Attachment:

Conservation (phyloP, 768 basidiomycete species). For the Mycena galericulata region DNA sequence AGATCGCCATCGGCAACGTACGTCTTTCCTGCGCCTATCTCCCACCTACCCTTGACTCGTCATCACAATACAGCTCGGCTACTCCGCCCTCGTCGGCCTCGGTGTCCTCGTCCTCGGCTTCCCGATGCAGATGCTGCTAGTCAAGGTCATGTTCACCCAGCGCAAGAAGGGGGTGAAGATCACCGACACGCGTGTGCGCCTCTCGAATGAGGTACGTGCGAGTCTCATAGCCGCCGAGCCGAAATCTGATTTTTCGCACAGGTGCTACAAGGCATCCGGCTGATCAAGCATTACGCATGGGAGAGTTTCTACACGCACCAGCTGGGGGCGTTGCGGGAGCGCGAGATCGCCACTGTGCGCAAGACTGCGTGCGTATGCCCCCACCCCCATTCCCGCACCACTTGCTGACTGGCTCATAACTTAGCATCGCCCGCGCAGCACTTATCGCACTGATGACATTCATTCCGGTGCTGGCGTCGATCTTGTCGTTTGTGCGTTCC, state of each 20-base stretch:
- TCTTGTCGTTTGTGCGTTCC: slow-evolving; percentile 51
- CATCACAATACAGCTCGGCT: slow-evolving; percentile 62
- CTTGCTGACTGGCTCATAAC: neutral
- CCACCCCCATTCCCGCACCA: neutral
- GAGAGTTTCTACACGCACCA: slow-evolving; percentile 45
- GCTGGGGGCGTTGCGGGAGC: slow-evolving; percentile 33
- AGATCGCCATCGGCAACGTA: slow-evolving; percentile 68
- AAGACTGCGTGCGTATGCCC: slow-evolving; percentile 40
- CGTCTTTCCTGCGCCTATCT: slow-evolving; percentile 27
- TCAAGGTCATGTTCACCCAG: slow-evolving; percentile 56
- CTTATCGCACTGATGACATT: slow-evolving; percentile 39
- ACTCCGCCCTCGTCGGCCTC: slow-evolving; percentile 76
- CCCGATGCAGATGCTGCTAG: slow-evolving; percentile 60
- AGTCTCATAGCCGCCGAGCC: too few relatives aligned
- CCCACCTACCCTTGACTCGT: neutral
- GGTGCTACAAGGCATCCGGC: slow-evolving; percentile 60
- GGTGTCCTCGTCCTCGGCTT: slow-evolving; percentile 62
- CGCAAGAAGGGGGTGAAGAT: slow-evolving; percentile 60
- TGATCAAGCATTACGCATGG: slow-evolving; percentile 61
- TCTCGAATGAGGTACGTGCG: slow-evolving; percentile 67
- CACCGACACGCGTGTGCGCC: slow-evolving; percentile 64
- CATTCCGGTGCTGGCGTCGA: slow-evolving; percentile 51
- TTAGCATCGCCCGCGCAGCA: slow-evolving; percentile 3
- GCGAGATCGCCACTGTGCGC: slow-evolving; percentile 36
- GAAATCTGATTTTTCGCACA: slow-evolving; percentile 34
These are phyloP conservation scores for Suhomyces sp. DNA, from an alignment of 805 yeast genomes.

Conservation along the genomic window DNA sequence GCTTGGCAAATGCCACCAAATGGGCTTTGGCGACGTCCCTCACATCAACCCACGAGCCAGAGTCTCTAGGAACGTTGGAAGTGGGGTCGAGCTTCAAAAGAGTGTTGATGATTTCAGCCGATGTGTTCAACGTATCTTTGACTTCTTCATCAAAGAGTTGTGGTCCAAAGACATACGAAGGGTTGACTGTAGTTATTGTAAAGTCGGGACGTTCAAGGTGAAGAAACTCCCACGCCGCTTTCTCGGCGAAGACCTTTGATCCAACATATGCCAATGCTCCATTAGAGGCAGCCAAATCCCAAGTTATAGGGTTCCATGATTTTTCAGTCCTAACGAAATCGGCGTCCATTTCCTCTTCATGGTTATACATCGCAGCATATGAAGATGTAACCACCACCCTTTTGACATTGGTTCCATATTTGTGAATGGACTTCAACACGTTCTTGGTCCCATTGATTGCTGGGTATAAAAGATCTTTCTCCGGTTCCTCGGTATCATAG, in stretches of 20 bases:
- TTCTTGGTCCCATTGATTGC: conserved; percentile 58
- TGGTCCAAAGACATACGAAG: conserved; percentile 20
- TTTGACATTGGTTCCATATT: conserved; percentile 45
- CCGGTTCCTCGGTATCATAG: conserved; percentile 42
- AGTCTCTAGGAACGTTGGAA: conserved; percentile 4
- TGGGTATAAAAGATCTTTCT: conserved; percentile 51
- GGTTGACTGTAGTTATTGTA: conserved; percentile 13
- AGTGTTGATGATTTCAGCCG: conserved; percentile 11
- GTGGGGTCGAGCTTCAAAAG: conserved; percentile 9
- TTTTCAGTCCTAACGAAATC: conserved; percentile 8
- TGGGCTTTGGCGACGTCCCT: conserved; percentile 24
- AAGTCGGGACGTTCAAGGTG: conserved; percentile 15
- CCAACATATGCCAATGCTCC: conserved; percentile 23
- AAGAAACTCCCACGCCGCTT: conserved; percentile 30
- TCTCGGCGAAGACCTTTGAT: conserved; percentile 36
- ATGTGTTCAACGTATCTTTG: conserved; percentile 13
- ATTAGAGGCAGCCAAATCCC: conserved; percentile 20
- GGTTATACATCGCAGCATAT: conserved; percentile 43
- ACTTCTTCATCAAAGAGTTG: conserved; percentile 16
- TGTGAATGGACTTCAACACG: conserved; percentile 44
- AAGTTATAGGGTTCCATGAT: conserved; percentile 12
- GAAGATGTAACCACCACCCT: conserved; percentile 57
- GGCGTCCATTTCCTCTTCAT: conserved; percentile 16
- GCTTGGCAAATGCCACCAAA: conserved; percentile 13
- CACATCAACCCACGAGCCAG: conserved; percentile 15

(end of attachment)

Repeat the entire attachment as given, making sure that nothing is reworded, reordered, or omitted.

Conservation (phyloP, 768 basidiomycete species). For the Mycena galericulata region DNA sequence AGATCGCCATCGGCAACGTACGTCTTTCCTGCGCCTATCTCCCACCTACCCTTGACTCGTCATCACAATACAGCTCGGCTACTCCGCCCTCGTCGGCCTCGGTGTCCTCGTCCTCGGCTTCCCGATGCAGATGCTGCTAGTCAAGGTCATGTTCACCCAGCGCAAGAAGGGGGTGAAGATCACCGACACGCGTGTGCGCCTCTCGAATGAGGTACGTGCGAGTCTCATAGCCGCCGAGCCGAAATCTGATTTTTCGCACAGGTGCTACAAGGCATCCGGCTGATCAAGCATTACGCATGGGAGAGTTTCTACACGCACCAGCTGGGGGCGTTGCGGGAGCGCGAGATCGCCACTGTGCGCAAGACTGCGTGCGTATGCCCCCACCCCCATTCCCGCACCACTTGCTGACTGGCTCATAACTTAGCATCGCCCGCGCAGCACTTATCGCACTGATGACATTCATTCCGGTGCTGGCGTCGATCTTGTCGTTTGTGCGTTCC, state of each 20-base stretch:
- TCTTGTCGTTTGTGCGTTCC: slow-evolving; percentile 51
- CATCACAATACAGCTCGGCT: slow-evolving; percentile 62
- CTTGCTGACTGGCTCATAAC: neutral
- CCACCCCCATTCCCGCACCA: neutral
- GAGAGTTTCTACACGCACCA: slow-evolving; percentile 45
- GCTGGGGGCGTTGCGGGAGC: slow-evolving; percentile 33
- AGATCGCCATCGGCAACGTA: slow-evolving; percentile 68
- AAGACTGCGTGCGTATGCCC: slow-evolving; percentile 40
- CGTCTTTCCTGCGCCTATCT: slow-evolving; percentile 27
- TCAAGGTCATGTTCACCCAG: slow-evolving; percentile 56
- CTTATCGCACTGATGACATT: slow-evolving; percentile 39
- ACTCCGCCCTCGTCGGCCTC: slow-evolving; percentile 76
- CCCGATGCAGATGCTGCTAG: slow-evolving; percentile 60
- AGTCTCATAGCCGCCGAGCC: too few relatives aligned
- CCCACCTACCCTTGACTCGT: neutral
- GGTGCTACAAGGCATCCGGC: slow-evolving; percentile 60
- GGTGTCCTCGTCCTCGGCTT: slow-evolving; percentile 62
- CGCAAGAAGGGGGTGAAGAT: slow-evolving; percentile 60
- TGATCAAGCATTACGCATGG: slow-evolving; percentile 61
- TCTCGAATGAGGTACGTGCG: slow-evolving; percentile 67
- CACCGACACGCGTGTGCGCC: slow-evolving; percentile 64
- CATTCCGGTGCTGGCGTCGA: slow-evolving; percentile 51
- TTAGCATCGCCCGCGCAGCA: slow-evolving; percentile 3
- GCGAGATCGCCACTGTGCGC: slow-evolving; percentile 36
- GAAATCTGATTTTTCGCACA: slow-evolving; percentile 34
These are phyloP conservation scores for Suhomyces sp. DNA, from an alignment of 805 yeast genomes.

Conservation along the genomic window DNA sequence GCTTGGCAAATGCCACCAAATGGGCTTTGGCGACGTCCCTCACATCAACCCACGAGCCAGAGTCTCTAGGAACGTTGGAAGTGGGGTCGAGCTTCAAAAGAGTGTTGATGATTTCAGCCGATGTGTTCAACGTATCTTTGACTTCTTCATCAAAGAGTTGTGGTCCAAAGACATACGAAGGGTTGACTGTAGTTATTGTAAAGTCGGGACGTTCAAGGTGAAGAAACTCCCACGCCGCTTTCTCGGCGAAGACCTTTGATCCAACATATGCCAATGCTCCATTAGAGGCAGCCAAATCCCAAGTTATAGGGTTCCATGATTTTTCAGTCCTAACGAAATCGGCGTCCATTTCCTCTTCATGGTTATACATCGCAGCATATGAAGATGTAACCACCACCCTTTTGACATTGGTTCCATATTTGTGAATGGACTTCAACACGTTCTTGGTCCCATTGATTGCTGGGTATAAAAGATCTTTCTCCGGTTCCTCGGTATCATAG, in stretches of 20 bases:
- TTCTTGGTCCCATTGATTGC: conserved; percentile 58
- TGGTCCAAAGACATACGAAG: conserved; percentile 20
- TTTGACATTGGTTCCATATT: conserved; percentile 45
- CCGGTTCCTCGGTATCATAG: conserved; percentile 42
- AGTCTCTAGGAACGTTGGAA: conserved; percentile 4
- TGGGTATAAAAGATCTTTCT: conserved; percentile 51
- GGTTGACTGTAGTTATTGTA: conserved; percentile 13
- AGTGTTGATGATTTCAGCCG: conserved; percentile 11
- GTGGGGTCGAGCTTCAAAAG: conserved; percentile 9
- TTTTCAGTCCTAACGAAATC: conserved; percentile 8
- TGGGCTTTGGCGACGTCCCT: conserved; percentile 24
- AAGTCGGGACGTTCAAGGTG: conserved; percentile 15
- CCAACATATGCCAATGCTCC: conserved; percentile 23
- AAGAAACTCCCACGCCGCTT: conserved; percentile 30
- TCTCGGCGAAGACCTTTGAT: conserved; percentile 36
- ATGTGTTCAACGTATCTTTG: conserved; percentile 13
- ATTAGAGGCAGCCAAATCCC: conserved; percentile 20
- GGTTATACATCGCAGCATAT: conserved; percentile 43
- ACTTCTTCATCAAAGAGTTG: conserved; percentile 16
- TGTGAATGGACTTCAACACG: conserved; percentile 44
- AAGTTATAGGGTTCCATGAT: conserved; percentile 12
- GAAGATGTAACCACCACCCT: conserved; percentile 57
- GGCGTCCATTTCCTCTTCAT: conserved; percentile 16
- GCTTGGCAAATGCCACCAAA: conserved; percentile 13
- CACATCAACCCACGAGCCAG: conserved; percentile 15